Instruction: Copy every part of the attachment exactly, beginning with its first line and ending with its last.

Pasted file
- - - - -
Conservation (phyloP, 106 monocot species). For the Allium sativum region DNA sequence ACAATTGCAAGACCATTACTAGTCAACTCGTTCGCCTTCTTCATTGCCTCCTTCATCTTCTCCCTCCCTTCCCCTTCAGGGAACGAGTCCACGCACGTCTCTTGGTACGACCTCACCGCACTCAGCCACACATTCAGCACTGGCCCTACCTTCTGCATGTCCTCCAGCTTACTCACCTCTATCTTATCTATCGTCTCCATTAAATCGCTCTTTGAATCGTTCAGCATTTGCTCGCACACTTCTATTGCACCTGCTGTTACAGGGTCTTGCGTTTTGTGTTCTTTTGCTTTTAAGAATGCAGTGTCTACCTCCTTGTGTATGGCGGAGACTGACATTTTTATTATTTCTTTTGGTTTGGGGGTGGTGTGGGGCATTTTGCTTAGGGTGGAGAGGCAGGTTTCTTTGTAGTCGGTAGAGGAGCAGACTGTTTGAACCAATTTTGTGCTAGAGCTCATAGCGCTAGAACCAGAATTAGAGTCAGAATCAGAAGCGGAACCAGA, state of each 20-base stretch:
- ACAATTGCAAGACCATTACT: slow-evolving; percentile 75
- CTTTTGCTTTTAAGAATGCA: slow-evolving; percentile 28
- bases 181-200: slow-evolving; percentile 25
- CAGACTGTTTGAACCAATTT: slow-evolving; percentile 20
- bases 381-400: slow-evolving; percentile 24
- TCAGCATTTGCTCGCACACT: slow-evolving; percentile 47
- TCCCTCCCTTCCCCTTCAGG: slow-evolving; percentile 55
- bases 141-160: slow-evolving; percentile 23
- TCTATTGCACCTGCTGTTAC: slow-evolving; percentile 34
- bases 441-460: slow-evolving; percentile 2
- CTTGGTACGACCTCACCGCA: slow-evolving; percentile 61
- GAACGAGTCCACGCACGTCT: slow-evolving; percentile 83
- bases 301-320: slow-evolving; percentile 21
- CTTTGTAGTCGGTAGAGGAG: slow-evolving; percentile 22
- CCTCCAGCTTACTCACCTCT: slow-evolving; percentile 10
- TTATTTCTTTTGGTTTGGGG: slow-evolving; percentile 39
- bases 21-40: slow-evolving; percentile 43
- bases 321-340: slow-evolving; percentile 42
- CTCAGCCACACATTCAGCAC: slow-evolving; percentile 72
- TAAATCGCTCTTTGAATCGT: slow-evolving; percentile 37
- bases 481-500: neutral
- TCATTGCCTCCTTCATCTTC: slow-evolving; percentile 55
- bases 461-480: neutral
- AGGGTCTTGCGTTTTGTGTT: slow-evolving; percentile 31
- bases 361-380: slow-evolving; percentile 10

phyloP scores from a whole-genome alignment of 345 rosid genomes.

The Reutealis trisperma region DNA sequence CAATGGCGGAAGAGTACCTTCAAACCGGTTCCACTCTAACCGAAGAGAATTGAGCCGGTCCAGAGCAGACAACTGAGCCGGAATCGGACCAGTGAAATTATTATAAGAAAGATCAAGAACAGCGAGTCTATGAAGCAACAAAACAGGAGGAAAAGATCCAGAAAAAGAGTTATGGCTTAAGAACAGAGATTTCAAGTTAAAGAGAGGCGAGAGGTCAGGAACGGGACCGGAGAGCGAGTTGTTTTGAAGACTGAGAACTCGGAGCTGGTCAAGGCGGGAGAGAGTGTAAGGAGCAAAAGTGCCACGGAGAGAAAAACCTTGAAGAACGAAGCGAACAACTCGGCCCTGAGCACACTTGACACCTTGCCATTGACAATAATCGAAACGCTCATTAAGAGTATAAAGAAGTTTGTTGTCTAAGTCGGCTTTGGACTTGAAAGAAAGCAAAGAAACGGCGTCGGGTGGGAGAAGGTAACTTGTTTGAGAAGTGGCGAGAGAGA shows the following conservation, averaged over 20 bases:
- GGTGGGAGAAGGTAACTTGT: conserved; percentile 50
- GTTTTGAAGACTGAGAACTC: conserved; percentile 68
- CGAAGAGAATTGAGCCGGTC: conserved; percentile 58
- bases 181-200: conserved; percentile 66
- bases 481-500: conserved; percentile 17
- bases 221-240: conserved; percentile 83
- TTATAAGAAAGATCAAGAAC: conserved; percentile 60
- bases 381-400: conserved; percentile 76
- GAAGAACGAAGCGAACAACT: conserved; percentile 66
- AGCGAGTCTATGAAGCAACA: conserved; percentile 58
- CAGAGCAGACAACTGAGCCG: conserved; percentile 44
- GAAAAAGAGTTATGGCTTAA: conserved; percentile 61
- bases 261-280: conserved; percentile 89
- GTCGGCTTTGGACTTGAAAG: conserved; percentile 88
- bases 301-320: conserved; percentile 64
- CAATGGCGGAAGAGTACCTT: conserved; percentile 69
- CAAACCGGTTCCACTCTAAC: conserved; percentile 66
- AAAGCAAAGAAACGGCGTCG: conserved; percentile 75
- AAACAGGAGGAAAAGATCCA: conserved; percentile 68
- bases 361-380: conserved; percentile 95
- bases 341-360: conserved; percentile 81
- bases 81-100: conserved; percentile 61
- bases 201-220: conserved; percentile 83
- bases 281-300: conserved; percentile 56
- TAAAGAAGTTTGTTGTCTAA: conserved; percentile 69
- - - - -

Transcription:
Conservation (phyloP, 106 monocot species). For the Allium sativum region DNA sequence ACAATTGCAAGACCATTACTAGTCAACTCGTTCGCCTTCTTCATTGCCTCCTTCATCTTCTCCCTCCCTTCCCCTTCAGGGAACGAGTCCACGCACGTCTCTTGGTACGACCTCACCGCACTCAGCCACACATTCAGCACTGGCCCTACCTTCTGCATGTCCTCCAGCTTACTCACCTCTATCTTATCTATCGTCTCCATTAAATCGCTCTTTGAATCGTTCAGCATTTGCTCGCACACTTCTATTGCACCTGCTGTTACAGGGTCTTGCGTTTTGTGTTCTTTTGCTTTTAAGAATGCAGTGTCTACCTCCTTGTGTATGGCGGAGACTGACATTTTTATTATTTCTTTTGGTTTGGGGGTGGTGTGGGGCATTTTGCTTAGGGTGGAGAGGCAGGTTTCTTTGTAGTCGGTAGAGGAGCAGACTGTTTGAACCAATTTTGTGCTAGAGCTCATAGCGCTAGAACCAGAATTAGAGTCAGAATCAGAAGCGGAACCAGA, state of each 20-base stretch:
- ACAATTGCAAGACCATTACT: slow-evolving; percentile 75
- CTTTTGCTTTTAAGAATGCA: slow-evolving; percentile 28
- bases 181-200: slow-evolving; percentile 25
- CAGACTGTTTGAACCAATTT: slow-evolving; percentile 20
- bases 381-400: slow-evolving; percentile 24
- TCAGCATTTGCTCGCACACT: slow-evolving; percentile 47
- TCCCTCCCTTCCCCTTCAGG: slow-evolving; percentile 55
- bases 141-160: slow-evolving; percentile 23
- TCTATTGCACCTGCTGTTAC: slow-evolving; percentile 34
- bases 441-460: slow-evolving; percentile 2
- CTTGGTACGACCTCACCGCA: slow-evolving; percentile 61
- GAACGAGTCCACGCACGTCT: slow-evolving; percentile 83
- bases 301-320: slow-evolving; percentile 21
- CTTTGTAGTCGGTAGAGGAG: slow-evolving; percentile 22
- CCTCCAGCTTACTCACCTCT: slow-evolving; percentile 10
- TTATTTCTTTTGGTTTGGGG: slow-evolving; percentile 39
- bases 21-40: slow-evolving; percentile 43
- bases 321-340: slow-evolving; percentile 42
- CTCAGCCACACATTCAGCAC: slow-evolving; percentile 72
- TAAATCGCTCTTTGAATCGT: slow-evolving; percentile 37
- bases 481-500: neutral
- TCATTGCCTCCTTCATCTTC: slow-evolving; percentile 55
- bases 461-480: neutral
- AGGGTCTTGCGTTTTGTGTT: slow-evolving; percentile 31
- bases 361-380: slow-evolving; percentile 10

phyloP scores from a whole-genome alignment of 345 rosid genomes.

The Reutealis trisperma region DNA sequence CAATGGCGGAAGAGTACCTTCAAACCGGTTCCACTCTAACCGAAGAGAATTGAGCCGGTCCAGAGCAGACAACTGAGCCGGAATCGGACCAGTGAAATTATTATAAGAAAGATCAAGAACAGCGAGTCTATGAAGCAACAAAACAGGAGGAAAAGATCCAGAAAAAGAGTTATGGCTTAAGAACAGAGATTTCAAGTTAAAGAGAGGCGAGAGGTCAGGAACGGGACCGGAGAGCGAGTTGTTTTGAAGACTGAGAACTCGGAGCTGGTCAAGGCGGGAGAGAGTGTAAGGAGCAAAAGTGCCACGGAGAGAAAAACCTTGAAGAACGAAGCGAACAACTCGGCCCTGAGCACACTTGACACCTTGCCATTGACAATAATCGAAACGCTCATTAAGAGTATAAAGAAGTTTGTTGTCTAAGTCGGCTTTGGACTTGAAAGAAAGCAAAGAAACGGCGTCGGGTGGGAGAAGGTAACTTGTTTGAGAAGTGGCGAGAGAGA shows the following conservation, averaged over 20 bases:
- GGTGGGAGAAGGTAACTTGT: conserved; percentile 50
- GTTTTGAAGACTGAGAACTC: conserved; percentile 68
- CGAAGAGAATTGAGCCGGTC: conserved; percentile 58
- bases 181-200: conserved; percentile 66
- bases 481-500: conserved; percentile 17
- bases 221-240: conserved; percentile 83
- TTATAAGAAAGATCAAGAAC: conserved; percentile 60
- bases 381-400: conserved; percentile 76
- GAAGAACGAAGCGAACAACT: conserved; percentile 66
- AGCGAGTCTATGAAGCAACA: conserved; percentile 58
- CAGAGCAGACAACTGAGCCG: conserved; percentile 44
- GAAAAAGAGTTATGGCTTAA: conserved; percentile 61
- bases 261-280: conserved; percentile 89
- GTCGGCTTTGGACTTGAAAG: conserved; percentile 88
- bases 301-320: conserved; percentile 64
- CAATGGCGGAAGAGTACCTT: conserved; percentile 69
- CAAACCGGTTCCACTCTAAC: conserved; percentile 66
- AAAGCAAAGAAACGGCGTCG: conserved; percentile 75
- AAACAGGAGGAAAAGATCCA: conserved; percentile 68
- bases 361-380: conserved; percentile 95
- bases 341-360: conserved; percentile 81
- bases 81-100: conserved; percentile 61
- bases 201-220: conserved; percentile 83
- bases 281-300: conserved; percentile 56
- TAAAGAAGTTTGTTGTCTAA: conserved; percentile 69